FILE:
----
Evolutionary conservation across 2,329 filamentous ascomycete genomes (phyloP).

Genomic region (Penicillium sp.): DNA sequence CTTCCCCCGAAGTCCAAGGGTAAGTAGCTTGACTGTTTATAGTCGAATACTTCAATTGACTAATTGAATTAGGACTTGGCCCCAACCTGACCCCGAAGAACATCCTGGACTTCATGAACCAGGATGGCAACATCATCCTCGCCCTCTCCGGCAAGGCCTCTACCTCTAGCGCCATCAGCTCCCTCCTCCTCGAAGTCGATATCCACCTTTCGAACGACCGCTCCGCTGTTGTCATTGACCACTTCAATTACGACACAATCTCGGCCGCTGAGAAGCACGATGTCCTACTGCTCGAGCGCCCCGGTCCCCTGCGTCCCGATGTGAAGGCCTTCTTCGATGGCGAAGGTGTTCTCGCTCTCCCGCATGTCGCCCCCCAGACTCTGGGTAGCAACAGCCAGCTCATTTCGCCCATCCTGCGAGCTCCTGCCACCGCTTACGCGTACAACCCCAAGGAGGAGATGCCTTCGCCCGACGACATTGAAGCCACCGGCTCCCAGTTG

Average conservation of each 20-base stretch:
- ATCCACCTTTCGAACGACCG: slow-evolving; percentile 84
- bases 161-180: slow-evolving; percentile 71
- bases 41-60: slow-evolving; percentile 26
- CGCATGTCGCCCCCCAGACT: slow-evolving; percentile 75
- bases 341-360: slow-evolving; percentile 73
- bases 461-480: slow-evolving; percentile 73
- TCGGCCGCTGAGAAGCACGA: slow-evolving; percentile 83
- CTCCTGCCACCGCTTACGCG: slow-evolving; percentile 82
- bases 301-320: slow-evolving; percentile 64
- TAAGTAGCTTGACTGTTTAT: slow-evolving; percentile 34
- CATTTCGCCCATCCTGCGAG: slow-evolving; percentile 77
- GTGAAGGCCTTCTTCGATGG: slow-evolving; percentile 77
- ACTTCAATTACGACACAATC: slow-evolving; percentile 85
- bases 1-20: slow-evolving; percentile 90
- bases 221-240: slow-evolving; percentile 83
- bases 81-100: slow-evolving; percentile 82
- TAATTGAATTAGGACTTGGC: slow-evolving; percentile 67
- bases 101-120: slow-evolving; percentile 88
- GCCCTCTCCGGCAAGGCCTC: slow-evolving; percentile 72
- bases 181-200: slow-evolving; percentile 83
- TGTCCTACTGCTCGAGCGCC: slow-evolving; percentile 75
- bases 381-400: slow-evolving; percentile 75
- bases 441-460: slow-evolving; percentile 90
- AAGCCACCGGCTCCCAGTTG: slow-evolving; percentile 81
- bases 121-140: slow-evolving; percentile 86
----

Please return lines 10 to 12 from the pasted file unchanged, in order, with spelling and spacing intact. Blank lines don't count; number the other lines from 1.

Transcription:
- TCGGCCGCTGAGAAGCACGA: slow-evolving; percentile 83
- CTCCTGCCACCGCTTACGCG: slow-evolving; percentile 82
- bases 301-320: slow-evolving; percentile 64